Zoology and Anatomical Wax Models
The former Palazzo Torrigiani has been known as La Specola, 'the observatory' ever since Grand Duke Peter Leopold install one on the top floor in the 1770s. In 1775, he made it the home ofthe Museo Zoologico, the world's first scientific museum open to the general public. This has a charmingly old-fashioned collection (mostly accumulated by those arch-acculumators, the Medici), of nearly everything that walks, flies or swims, from the humble sea worm to the rare Madagascar aye-aye or the swordfish, with an accessory case of different blades. The 17th-century stuffed hippopotamus once prowled the nearby Boboli Gardens as a Medici pet.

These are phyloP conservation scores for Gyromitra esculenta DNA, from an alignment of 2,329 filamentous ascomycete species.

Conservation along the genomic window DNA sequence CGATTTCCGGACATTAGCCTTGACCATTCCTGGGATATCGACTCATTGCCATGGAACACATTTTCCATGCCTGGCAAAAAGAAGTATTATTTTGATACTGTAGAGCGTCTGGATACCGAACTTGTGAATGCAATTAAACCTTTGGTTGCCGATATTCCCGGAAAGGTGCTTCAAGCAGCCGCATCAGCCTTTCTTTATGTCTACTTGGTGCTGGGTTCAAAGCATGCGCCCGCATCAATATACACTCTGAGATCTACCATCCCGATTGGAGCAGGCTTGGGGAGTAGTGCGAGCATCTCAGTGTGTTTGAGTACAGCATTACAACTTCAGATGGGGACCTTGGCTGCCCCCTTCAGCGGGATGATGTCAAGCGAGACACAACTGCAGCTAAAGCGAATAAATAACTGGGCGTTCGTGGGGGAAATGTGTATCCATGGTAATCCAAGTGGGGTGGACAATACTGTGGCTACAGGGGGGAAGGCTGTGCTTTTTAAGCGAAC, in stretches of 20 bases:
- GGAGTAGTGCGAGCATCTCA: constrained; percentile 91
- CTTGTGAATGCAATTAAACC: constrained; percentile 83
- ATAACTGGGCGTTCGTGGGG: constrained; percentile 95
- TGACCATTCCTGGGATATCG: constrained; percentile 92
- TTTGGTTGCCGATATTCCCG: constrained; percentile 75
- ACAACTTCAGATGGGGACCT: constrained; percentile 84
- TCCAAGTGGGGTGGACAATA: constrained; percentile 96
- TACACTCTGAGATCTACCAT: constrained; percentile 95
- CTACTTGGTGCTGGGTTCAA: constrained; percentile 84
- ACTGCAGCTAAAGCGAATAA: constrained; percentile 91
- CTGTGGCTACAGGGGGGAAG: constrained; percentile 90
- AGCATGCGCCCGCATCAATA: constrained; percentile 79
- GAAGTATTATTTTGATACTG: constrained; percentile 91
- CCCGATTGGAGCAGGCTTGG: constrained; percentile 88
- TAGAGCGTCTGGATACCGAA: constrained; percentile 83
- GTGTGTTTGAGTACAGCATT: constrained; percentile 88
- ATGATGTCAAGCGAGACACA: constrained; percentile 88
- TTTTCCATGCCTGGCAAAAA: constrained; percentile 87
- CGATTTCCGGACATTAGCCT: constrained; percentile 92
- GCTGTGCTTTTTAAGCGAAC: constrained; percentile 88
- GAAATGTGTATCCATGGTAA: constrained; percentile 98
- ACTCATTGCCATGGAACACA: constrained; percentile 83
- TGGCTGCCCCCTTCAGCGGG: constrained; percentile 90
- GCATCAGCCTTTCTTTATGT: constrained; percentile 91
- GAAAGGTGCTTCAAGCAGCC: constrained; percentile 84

The real horror show stuff, however, is the World's Largest Collection of Anatomical Waxes, in Rooms XV-XXXIV. Dotty, prudish old Cosimo III was a hypochondriac and morbidly obsessed with diseases, which his favourite artist, a Sicilian priest named Gaetano Zumbo, was able to portray in wax with revolting realism for his patron to fret over, copying many of his figures directly from corpses. Others were made by sculptor Clemente Susini for Peter Leopold as medical teachings aids. They were a popular sight for 18th-century Grand Tourists.
The handsome Neoclassical Galileo Tribuna has a statue of Galileo, busts of his followers and ceiling frescoes on famous incidents in his life. Upstairs, Peter Leopold's astronomical observatory, the Torrino has a Sundial Room and octagonal room for a 360 degree view of the sky and Florence, housing more Medici bric-à-brac and wax models of flowers.